It has been reported that banks and building societies will have stronger incentives to prevent scams happening in the first place, as well as having to reimburse victims who have been tricked into transferring money to a fraudster, under a regulator’s proposals. The Payment Systems Regulator (PSR) has published a consultation to usher in greater consumer protections from authorised push payment (APP) scam losses. Kate Fitzgerald, interim head of policy at the PSR, told the PA news agency that the plans would ensure a more consistent approach for customers, “levelling the playing field”.
Today the PSR outlined their latest proposal to further protect consumers against the risk of APP Scams. Consultation on specifics is now taking place, and more details will be revealed on or after November 25thThe proposal represents great news for consumers but a more challenging commitment for the banks. The proposed changes include: Mandatory reimbursement of online and mobile scams in all but exceptional cases. Currently < 50% of consumers are refunded, so this represents a massive change. As a result, banks will be encouraged to up their game when it comes to detecting scams, otherwise their fraud loss lines will take a significant hit. Creating consistency across all banks in terms of reimbursement process. Today, many banks are enrolled in the CRM (we can link to CRM here?), but ambiguity in terms of process and treatment has meant that consumers often suffer different refund outcomes and overall experience, depending on which FI they bank with.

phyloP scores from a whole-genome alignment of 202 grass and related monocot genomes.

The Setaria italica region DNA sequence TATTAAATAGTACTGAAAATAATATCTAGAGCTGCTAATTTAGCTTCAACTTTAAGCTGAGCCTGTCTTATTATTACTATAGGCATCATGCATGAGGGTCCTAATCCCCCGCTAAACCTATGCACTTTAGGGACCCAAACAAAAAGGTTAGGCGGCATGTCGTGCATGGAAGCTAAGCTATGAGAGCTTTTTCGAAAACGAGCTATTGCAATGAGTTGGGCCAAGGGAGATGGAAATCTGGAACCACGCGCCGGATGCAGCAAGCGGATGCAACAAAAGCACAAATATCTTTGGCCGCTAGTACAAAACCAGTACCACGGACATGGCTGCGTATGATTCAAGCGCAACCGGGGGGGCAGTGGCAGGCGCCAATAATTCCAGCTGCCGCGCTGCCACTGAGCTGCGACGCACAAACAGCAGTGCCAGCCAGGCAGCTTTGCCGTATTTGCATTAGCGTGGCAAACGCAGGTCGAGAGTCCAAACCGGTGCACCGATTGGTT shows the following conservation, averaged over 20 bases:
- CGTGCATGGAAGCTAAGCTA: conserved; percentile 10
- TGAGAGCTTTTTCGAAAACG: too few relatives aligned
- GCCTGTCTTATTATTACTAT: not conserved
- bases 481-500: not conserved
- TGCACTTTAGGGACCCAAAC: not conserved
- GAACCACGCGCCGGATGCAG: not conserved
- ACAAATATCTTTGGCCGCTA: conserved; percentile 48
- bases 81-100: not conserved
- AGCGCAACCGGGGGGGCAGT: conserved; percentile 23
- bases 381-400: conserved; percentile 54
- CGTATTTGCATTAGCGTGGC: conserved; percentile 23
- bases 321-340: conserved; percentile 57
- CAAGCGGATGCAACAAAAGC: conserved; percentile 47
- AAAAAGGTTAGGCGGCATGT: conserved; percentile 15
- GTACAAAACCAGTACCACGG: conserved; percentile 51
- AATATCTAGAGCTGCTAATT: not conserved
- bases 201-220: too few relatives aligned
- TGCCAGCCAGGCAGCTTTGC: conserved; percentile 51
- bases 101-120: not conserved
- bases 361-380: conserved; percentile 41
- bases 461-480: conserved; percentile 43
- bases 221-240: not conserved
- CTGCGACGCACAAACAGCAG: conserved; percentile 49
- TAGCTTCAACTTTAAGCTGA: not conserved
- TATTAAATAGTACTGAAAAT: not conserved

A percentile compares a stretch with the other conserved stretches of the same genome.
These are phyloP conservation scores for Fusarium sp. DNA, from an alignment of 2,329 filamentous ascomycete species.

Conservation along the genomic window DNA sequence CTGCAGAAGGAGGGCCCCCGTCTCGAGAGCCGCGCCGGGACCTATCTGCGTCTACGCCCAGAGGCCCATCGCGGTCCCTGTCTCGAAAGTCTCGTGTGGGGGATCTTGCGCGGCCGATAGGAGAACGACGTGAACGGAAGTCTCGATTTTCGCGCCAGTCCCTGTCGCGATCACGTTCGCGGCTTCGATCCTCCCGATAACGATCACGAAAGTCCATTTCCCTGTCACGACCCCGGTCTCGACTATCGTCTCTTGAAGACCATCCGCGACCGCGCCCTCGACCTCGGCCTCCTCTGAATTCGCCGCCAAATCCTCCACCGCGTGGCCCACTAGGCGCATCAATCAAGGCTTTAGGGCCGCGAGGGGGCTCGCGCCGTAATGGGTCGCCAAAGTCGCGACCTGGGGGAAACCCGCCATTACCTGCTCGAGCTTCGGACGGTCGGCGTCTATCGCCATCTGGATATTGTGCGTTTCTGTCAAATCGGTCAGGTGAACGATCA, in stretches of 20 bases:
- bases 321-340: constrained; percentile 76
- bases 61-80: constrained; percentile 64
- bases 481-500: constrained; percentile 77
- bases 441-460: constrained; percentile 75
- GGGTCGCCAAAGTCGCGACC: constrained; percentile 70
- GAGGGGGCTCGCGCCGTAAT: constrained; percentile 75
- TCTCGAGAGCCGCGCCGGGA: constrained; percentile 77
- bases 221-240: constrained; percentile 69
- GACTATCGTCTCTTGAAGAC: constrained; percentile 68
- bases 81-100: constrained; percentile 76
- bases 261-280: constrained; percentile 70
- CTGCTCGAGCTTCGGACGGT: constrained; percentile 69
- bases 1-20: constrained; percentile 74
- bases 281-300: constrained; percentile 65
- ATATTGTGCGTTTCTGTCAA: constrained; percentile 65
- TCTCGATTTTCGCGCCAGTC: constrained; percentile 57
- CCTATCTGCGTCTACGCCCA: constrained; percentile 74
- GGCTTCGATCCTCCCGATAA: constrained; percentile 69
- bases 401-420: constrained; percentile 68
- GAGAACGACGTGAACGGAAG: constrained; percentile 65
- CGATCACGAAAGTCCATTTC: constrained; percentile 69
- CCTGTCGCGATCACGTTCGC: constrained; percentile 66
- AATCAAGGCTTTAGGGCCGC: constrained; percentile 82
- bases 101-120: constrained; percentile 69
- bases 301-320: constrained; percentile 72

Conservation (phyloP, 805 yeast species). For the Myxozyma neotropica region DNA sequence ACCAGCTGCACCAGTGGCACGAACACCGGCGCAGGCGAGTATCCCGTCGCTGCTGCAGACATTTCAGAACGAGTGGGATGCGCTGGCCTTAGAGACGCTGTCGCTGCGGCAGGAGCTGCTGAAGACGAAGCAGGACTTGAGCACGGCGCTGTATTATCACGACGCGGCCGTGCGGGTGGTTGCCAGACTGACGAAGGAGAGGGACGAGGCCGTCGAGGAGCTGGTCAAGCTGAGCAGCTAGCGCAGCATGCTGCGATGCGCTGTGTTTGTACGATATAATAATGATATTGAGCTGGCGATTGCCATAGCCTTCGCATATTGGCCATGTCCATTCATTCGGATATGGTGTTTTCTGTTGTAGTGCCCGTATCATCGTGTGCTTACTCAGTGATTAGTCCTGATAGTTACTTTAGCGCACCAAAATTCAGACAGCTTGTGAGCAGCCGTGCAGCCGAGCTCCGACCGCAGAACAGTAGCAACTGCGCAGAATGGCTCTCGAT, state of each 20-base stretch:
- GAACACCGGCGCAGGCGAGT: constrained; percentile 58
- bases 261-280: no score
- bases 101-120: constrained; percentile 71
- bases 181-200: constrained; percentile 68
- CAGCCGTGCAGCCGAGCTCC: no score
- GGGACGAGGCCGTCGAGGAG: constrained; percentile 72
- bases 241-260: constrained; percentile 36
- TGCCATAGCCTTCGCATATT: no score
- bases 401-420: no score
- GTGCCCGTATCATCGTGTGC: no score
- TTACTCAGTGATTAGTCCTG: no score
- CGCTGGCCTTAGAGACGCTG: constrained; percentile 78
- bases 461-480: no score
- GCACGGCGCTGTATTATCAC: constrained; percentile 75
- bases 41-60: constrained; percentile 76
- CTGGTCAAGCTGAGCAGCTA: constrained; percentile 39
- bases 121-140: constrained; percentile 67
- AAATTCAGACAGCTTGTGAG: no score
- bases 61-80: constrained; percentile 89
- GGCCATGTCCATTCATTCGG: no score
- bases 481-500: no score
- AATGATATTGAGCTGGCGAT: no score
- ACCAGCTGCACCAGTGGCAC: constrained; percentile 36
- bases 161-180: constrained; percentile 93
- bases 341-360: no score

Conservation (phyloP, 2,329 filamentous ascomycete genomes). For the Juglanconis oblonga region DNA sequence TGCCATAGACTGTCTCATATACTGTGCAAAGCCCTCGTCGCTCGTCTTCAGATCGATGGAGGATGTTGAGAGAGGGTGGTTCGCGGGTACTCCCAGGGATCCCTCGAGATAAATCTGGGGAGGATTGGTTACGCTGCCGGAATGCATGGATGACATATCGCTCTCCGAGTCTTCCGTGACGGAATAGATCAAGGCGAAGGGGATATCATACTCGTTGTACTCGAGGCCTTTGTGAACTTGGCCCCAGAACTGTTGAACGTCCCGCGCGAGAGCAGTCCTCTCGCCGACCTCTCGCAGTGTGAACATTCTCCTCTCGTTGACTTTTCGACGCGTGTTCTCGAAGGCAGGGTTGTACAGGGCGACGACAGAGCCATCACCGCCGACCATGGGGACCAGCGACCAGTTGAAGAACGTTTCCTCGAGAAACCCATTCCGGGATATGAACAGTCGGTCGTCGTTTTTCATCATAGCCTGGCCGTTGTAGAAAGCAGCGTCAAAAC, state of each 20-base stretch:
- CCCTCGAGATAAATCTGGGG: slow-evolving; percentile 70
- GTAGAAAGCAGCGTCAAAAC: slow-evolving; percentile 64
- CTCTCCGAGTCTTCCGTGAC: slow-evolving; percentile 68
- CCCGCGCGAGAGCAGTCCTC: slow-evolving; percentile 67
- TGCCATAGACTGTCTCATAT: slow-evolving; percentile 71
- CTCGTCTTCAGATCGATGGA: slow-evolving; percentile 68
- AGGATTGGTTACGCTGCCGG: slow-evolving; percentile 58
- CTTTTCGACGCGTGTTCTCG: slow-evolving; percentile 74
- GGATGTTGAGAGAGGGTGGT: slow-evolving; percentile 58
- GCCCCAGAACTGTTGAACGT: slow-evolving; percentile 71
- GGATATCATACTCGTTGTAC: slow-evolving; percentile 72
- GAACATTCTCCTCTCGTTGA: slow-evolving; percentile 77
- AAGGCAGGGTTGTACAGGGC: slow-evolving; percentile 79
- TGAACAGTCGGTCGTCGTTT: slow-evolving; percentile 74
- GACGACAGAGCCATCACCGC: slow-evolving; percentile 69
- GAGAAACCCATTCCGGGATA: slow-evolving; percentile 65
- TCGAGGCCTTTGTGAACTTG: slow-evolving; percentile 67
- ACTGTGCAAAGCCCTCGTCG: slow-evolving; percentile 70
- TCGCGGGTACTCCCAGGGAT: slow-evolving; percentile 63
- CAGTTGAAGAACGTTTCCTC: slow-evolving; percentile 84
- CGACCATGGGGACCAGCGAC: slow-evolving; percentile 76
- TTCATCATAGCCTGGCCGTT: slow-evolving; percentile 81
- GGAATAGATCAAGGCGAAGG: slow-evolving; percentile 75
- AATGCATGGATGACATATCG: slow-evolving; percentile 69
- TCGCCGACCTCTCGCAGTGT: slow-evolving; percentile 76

However, without doubt the biggest shake up is the sharing of loss liability between the sending bank and the receiving bank. This is a seismic shift, as traditionally it was always the sending banking that owned the fraud liability. This change encourages FI’s to collaborate more effectively, and monitor the end-to-end cycle of the payment, rather than looking at the sender and beneficiary as separate entities.
The PSR is aiming to move quickly in order to bring forward this enhanced consumer protection. However, in the meantime they are encouraging banks to continue to develop their fraud controls and strategies to manage the ongoing risk of scams. A good scam strategy should contain multiple layers, including:
Transaction analytics in real-time to understand if a payment is consistent with the consumers normal spending patterns. Additional data feeds to support this transactional decision, including device and behavioural signals. Strong education and awareness campaigns for both consumers and bank staff.
Finally, the PSR are keen to drive publication of data on how well banks are protecting their consumers from the summer of 2023. This unprecedented action could have dire consequences for those who perform poorly; this includes lack of consumer confidence, customers moving their banking relationships to FIs who are perceived to be more secure, as well as the risk of overall reputational and top line share price damage. On the flip side however, FIs who perform well could welcome a new stream of customers seeking enhanced fraud protection onto their books.